Outside unit frosts up and wiil not go into defrost mode. Outside temperature is 16 .Placed in air conditiong mode to defost outsideunit.Furnace is running on auxilliary heat .Went to this automatically.
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Your question does not include what type of system you are asking about, but the assumption is that it is a heat pump. The loud humming is the compressor running by itself while the fan is off.
This is the typical way a reasonably new heat pump operates:
There is a coil temperature sensor that initiates a defrost period to eliminate the frost/ice build up on the outdoor coil. In the defrost mode, the outdoor fan shuts off and the reversing valve in the heat pump reverses the direction of refrigerant flow to warm the outdoor coil. The same coil temperature sensor senses the temperature of the external surface of the coil and tells the defrost control when the frost is gone initiating another 'reverse cycle' to put it back into heating mode. In the heating mode, the outdoor fan runs again.
If you have the heat pump installed where snow drifts accumulate, you will have a problem extracting heat from the outdoor air, and coil frosting and freezing will be exaggerated. If you have excessive ice build up due to a defosting issue, the ice can actually stop the fan from rotating, but you would hear loud bangind and rattling for hours first as the fan blades come in contact with the ice.
If you do not have drifts, but continually have an excessive amount of ice build up, either the sensor is possibly faulty or the defrost control board is faulty. The sensor's clip could easily have been knocked loose from the coil by ice and is no longer sensing coil temperature and if so the result would be the lack of defrost initiation.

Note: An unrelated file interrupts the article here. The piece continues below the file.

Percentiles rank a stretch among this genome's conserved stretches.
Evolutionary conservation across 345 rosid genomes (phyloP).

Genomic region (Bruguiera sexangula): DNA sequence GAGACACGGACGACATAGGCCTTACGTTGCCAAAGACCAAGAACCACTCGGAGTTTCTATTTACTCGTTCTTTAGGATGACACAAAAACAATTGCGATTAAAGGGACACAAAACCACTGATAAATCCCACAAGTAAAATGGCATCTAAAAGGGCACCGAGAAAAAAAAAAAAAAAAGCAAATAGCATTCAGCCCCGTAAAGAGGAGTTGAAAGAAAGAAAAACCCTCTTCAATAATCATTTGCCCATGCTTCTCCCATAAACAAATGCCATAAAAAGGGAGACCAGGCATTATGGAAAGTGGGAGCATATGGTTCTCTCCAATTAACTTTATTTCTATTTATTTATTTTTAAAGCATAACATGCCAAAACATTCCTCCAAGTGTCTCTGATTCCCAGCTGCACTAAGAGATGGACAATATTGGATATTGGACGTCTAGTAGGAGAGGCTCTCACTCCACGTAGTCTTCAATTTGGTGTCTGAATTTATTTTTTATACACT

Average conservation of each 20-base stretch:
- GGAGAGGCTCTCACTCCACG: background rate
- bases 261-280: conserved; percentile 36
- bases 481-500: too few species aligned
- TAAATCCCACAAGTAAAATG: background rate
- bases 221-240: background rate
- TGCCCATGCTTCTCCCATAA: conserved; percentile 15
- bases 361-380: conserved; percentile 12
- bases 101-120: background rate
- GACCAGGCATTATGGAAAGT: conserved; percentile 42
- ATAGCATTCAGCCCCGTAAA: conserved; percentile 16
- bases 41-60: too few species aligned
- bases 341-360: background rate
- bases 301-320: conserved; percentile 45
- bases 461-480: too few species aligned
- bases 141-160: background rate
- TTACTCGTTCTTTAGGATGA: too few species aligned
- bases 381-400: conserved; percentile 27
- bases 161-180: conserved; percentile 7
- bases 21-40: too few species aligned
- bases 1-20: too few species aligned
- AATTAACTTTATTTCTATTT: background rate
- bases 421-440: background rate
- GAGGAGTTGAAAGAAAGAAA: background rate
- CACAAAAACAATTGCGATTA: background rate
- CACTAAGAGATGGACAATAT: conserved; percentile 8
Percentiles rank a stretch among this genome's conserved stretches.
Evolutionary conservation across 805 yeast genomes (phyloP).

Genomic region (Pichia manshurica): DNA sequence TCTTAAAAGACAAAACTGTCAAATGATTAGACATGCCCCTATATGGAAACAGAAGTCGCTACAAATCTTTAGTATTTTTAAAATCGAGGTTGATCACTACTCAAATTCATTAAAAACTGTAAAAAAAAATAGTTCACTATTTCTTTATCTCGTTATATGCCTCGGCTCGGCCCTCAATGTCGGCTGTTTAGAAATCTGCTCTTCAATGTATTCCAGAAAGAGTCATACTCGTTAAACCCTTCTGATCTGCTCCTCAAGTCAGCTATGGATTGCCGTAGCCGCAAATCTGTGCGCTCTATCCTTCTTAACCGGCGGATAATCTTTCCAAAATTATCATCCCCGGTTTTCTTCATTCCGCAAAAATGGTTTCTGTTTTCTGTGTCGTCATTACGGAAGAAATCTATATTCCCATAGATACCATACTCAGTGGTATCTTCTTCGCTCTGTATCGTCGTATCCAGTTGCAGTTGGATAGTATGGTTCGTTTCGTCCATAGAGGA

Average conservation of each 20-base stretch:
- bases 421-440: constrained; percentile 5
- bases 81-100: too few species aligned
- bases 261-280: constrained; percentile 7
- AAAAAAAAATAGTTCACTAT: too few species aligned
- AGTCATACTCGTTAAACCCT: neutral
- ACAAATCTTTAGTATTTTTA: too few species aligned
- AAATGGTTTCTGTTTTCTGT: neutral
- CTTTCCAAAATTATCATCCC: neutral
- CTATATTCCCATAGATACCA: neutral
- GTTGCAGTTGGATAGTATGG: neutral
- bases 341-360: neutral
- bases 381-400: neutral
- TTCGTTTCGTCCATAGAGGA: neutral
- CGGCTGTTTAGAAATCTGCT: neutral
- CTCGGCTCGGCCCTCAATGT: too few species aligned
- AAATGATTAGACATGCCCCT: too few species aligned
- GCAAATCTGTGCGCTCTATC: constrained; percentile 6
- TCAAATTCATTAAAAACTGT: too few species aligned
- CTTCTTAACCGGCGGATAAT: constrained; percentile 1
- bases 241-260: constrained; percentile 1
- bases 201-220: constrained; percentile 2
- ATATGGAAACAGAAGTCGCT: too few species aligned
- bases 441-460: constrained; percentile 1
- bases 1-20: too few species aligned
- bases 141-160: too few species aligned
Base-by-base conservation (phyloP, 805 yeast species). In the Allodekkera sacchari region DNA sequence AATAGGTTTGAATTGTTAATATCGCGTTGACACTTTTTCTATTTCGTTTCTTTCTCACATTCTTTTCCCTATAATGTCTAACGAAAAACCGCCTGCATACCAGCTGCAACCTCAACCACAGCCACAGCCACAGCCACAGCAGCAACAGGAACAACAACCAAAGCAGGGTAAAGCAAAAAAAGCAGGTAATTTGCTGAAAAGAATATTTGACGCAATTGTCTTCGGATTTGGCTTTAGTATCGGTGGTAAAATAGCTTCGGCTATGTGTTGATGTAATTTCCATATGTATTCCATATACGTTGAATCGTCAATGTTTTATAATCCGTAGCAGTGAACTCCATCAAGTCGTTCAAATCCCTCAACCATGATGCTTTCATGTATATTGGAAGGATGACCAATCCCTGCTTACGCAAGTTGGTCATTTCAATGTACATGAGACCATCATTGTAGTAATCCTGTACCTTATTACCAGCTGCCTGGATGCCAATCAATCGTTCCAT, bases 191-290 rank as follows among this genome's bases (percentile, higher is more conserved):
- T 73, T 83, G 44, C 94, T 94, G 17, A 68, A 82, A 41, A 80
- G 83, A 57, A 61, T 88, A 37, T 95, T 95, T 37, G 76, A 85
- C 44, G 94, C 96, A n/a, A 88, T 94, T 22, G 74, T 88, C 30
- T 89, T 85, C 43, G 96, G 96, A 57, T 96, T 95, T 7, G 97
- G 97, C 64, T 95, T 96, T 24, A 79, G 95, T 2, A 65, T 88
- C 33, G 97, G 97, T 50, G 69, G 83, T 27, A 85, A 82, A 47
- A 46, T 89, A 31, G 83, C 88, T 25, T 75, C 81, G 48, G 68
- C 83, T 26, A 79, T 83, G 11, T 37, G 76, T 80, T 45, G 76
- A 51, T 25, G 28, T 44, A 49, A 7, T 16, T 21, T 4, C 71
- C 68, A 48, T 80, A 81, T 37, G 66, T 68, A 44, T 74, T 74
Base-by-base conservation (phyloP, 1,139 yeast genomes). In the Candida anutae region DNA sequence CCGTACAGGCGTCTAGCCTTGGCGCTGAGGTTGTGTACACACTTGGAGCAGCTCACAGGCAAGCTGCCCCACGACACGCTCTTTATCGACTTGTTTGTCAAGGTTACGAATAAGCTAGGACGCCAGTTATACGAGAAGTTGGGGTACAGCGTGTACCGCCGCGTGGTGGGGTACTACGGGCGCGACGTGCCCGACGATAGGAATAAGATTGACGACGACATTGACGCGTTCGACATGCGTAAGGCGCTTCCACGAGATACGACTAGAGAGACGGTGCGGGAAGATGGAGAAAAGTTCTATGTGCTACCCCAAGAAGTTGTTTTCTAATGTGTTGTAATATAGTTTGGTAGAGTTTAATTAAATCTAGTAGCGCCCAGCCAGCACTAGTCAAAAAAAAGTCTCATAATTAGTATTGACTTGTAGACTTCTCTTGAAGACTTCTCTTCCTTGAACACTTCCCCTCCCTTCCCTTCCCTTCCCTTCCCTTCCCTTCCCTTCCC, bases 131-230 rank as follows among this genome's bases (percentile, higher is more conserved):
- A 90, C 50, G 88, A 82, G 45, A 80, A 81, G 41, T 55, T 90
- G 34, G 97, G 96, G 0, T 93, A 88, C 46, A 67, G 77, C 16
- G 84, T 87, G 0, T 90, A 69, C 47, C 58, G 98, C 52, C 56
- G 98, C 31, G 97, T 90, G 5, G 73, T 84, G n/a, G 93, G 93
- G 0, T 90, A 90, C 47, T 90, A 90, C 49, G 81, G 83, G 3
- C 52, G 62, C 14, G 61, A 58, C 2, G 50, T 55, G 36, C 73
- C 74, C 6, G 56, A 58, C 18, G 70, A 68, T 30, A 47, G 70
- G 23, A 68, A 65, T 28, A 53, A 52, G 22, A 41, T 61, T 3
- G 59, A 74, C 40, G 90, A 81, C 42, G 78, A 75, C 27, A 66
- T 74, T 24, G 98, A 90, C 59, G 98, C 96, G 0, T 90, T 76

The unit is defrosting. This is normal for heat pump systems, and they do it worst when the outdoor temperature is between just below freezing up to about 45 degrees F. The more humid it is outside, the more frost builds up, and the more the outdoor unit will defrost. Below about 25 degrees, most of the water is on the ground (not in the air), so the units will not have to defrost as often when it is that cold outside. If you are curious, you can monitor the unit on a cool, foggy day to see if it is actually building up frost, or if the unit is set wrong and defrosting on a false alarm. IF THE UNIT DOESN'T LOOK VISIBLY FROSTY, IT HAS BEEN SET TO DEFROST TOO OFTEN AND IS WASTING ENERGY! A TECH CALL TO REMEDY THE UNNECESSARY CYCLING WILL PAY FOR ITSELF QUICKLY!
While the outdoor unit is in this mode, it should be steaming and making a buzzing noise. This verifies the frost is being boiled off of the outdoor coil.
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Here are the SoleusAir error codes...
e2 Room temperature outside of working range of unit (too cold).
e3 Faulty coils - Repairs needed.
e4 Internal frost in the unit - Defrost.
e5 General failure - repair needed.
e7 Reservoir full - Empty the reservoir.
If the unit is freezing up (frosting) you may want to check (clean / replace) the filters.
This sounds like a heat pump. If so, it sounds that the unit is not staying in the defrost mode. Heat pumps have a temp sensor so when the outdoor unit goes into a defrost mode, this temp sensor takes it out of the defrost mode when the temp reaches a set point to ensure there is no more frost. Usually about 51 degrees as a general rule. I would start there.
try running the air conditioner in defrost mode. set the temperature to warmest while air conditioner is on, for about two minutes. then slowly move the lever towards cold, all the while having the vent set on outside air. once you move it toward cooler, move the vent switch towards recirculate from outside air.